This is the Most Difficult Stage of Motherhood

The other day I was making dinner when my son walked in, surprising us with a long weekend home from college. I literally squealed with delight when I saw him and ran to give him a long hug. He grinned at me and my heart leaped with joy.

There is nothing better than having all of your kids at home, together.

My son tossed his bags by the front door, kicked off his shoes and sighed as he told us that it felt so good to be home. I spent years trying to get this boy to put his shoes away . . . but now I am thrilled to see them sitting by my front door. I am thrilled to see his overflowing bag of laundry. I am thrilled to see the light on in his bedroom. I am simply just thrilled to have him near, to know he is safe, to know that he is home.

mom and teen son hugging
Parenting our older children is the hardest stage of being a mom.

He comes over to me, puts his arm around my shoulder and says, “I’m starving! What’s for dinner?” I laugh at him because some things never change, no matter how big they get. This boy is always hungry. He grins down at me again.

That grin . . . it catches me off-guard for a minute.

That grin . . . it is the same impish grin he has had since he was two-years-old.

Looking back, my children grew up so quickly

I swallow hard as I realize how quickly we got here, from two to 19. I glance at this son I’ve raised and see the stubble on his chin and hear the deepness of his voice. It seems like it was only yesterday when he was playing with dinosaurs and holding my hand . . . and it is hard to accept that he is now a man.

Everyone always tells you the years go by fast, but that harsh reality hits you when you wake up one morning and notice your babies are now adults and your nest is quickly becoming empty. It is a bittersweet time as joy and sadness bind together . . . so happy and excited for them yet so heavy-hearted they are growing and leaving.

This, my friends, is the hardest part of motherhood.

As I finish dinner, my son sits on the stool and talks to me about what’s been going on in his life at college. I listen, soaking up this moment, totally enjoying having him here. I am very aware that he will be gone again in a couple of days and his chair will once again be empty. I know time is precious and I want to be present in this moment.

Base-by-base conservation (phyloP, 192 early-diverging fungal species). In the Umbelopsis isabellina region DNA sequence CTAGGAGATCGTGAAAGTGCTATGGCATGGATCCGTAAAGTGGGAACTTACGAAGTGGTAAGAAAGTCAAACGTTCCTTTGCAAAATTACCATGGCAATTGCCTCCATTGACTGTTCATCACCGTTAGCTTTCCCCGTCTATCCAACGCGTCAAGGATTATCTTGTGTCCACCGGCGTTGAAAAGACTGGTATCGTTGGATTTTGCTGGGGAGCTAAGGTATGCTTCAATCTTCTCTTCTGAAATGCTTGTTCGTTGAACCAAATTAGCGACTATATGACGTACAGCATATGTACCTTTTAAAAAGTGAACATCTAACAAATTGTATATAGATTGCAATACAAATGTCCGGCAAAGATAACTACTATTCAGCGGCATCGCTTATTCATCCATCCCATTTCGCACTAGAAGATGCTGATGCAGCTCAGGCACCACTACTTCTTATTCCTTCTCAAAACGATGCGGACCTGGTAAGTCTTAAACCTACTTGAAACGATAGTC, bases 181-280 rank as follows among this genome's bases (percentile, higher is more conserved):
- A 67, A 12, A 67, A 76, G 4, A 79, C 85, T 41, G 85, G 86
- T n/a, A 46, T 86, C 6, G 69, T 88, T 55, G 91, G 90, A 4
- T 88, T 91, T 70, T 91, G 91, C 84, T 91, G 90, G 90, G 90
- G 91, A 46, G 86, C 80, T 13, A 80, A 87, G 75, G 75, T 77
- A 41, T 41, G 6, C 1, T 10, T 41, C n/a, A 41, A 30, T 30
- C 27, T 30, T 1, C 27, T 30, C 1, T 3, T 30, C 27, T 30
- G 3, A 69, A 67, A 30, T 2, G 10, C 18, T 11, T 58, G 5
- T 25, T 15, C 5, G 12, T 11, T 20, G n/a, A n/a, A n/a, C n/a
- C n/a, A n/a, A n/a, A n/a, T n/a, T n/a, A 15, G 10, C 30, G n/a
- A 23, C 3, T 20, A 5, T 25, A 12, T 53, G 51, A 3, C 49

He then tells me it is nice to be home because he doesn’t have to worry about anything while he is here and all of his stresses disappear when he walks through that door.

I smile at him. That is how is should be. Home . . . it is a safe space. It’s where you can relax and be yourself. It is a place where you know you are always accepted, adored and loved unconditionally. And if you are lucky, it is a place where your mom just might do your laundry this week.

The hardest stage of being a mother

This stage of motherhood is the most difficult of all. It is emotionally draining. It is a time of big worries and letting go. It is a time of being there, but not intruding. It is a time when you have to stand back and watch your child figure it out on their own . . . sometimes you watch them soar and other times your heart breaks when they fall. It is a time when you ache to hold on to them, but are constantly being pushed away. It is a time when your heart swells with so much pride, yet shatters every time you realize they are leaving you again.

And it dawns on me how many times over the years I have heard, “Slow down and enjoy this stage because one day you will miss it.” And that is so true . . . I miss rocking babies and baseball games and lots of snuggles, but I’m realizing that what I miss most of all is simply having all of my kids at home. . . together, under one roof.

I love this man-child of mine and am so proud of who he is. My door will always be open . . . for when his heart leads him home. I can’t wait to see what the future holds for him. I will cheer him on and encourage him as he goes off on his own and finds his independence.

But I know my heart will break just a little next week, when those shoes by the front door are gone again.

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About Heather Duckworth

Heather Duckworth is wife & mother to 5 awesome kids, 4 on earth and 1 in Heaven. From having triplets, to losing a child to cancer, to adopting – she has experienced about every joy, challenge & heartache of motherhood. She is beautifully broken and perfectly flawed – saved by God’s grace every day. She often writes and shares about her faith, family, parenting, grief, teenagers and the crazy chaos that is her wonderful life. On her Facebook page: Love, Faith & Chaos.

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